Lastly, one thought they kept emphasizing is “If you're not getting rejected you don’t want it bad enough.” Failure is not failure unless you walk from it and make the same mistake again. You should step outside of your comfort zone and learn and grow from all your failures and figure out what to change.


  1. Personal Branding

Personal Branding helps you make decisions in which way you want to take your career. In other words, your personal brand elaborates on what you can bring to the table and why companies should hire you.

Thomas talked about his personal brand FOCUS. This reflects that although he may have a hard time focusing, this helps to tell him to bring it all in. And while in the job searching process, these are all aspects that he looks for.


  • FUN - he’s someone who needs to have fun since he’s always full of high energy

  • OPPORTUNITY - always stay on the lookout for opportunities and always willing to give opportunities as well

  • CHALLENGE - looking for things that challenge and help him grow

  • UNITY - very into team environment and is always a team player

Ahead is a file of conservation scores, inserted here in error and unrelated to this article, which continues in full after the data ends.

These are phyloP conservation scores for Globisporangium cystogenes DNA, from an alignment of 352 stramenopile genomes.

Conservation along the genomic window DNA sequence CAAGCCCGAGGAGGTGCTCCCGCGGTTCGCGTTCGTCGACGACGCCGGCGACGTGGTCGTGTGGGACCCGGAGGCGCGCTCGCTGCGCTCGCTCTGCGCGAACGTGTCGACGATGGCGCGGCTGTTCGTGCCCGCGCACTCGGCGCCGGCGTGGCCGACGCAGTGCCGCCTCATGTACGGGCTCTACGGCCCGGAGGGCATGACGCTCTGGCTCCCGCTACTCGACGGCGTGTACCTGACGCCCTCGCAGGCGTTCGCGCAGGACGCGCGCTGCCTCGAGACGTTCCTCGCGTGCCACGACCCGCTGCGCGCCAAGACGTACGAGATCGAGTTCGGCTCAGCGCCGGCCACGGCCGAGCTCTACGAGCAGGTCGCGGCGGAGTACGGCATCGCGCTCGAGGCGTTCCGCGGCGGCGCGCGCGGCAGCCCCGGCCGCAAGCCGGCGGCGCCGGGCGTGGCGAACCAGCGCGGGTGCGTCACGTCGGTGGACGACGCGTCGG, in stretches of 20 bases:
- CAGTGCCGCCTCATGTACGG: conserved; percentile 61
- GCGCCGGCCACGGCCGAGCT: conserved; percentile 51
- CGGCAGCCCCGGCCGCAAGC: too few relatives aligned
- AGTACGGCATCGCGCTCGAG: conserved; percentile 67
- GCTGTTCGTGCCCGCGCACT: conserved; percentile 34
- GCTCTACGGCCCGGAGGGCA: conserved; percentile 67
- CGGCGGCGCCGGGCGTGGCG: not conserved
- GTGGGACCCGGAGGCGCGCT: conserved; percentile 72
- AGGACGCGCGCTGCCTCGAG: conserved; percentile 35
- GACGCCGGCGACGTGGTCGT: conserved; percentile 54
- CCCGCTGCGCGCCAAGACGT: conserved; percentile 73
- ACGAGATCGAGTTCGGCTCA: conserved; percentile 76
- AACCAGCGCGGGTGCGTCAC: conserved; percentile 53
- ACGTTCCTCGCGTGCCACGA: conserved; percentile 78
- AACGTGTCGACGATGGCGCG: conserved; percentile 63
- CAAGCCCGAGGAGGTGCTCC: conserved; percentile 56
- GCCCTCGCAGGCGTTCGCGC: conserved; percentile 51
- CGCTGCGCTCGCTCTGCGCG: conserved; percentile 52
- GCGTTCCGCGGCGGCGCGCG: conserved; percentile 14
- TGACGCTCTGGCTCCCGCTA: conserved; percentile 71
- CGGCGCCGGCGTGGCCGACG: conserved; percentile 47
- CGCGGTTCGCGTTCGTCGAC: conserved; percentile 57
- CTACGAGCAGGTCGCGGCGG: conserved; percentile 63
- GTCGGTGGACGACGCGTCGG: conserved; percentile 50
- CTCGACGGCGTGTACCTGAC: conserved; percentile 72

• SERVICE - always looking to be of service to people around him and in his role, he is hired to provide a service

David likes to think of it from an interviewer's perspective. This gives you a chance to tell the manager or recruiter what differentiates you from others. Again, use this chance to tell a story. Don't regurgitate what is on your resume. Instead, talk about problems you’ve faced in a project or such and how you responded.

One student question about personal branding is what important aspect outside of experience can someone bring? Well, you got through the recruiter for a reason. Next steps can be discussing how you will make the job better and what you can bring that's different from others. Empathy is also super important. You should have a deep sense of empathy of what the manager is looking for and/or going through.


Lastly, they left us with this quote “absorb what's useful, discard what's not, add what is essentially your own” which is a great way to summarize. Use these tips and tricks about networking, interview, and personal branding to your advantage to help yourself stand out to recruiters and managers. Thank you for reading and we hope to see you next week at our alumni panel!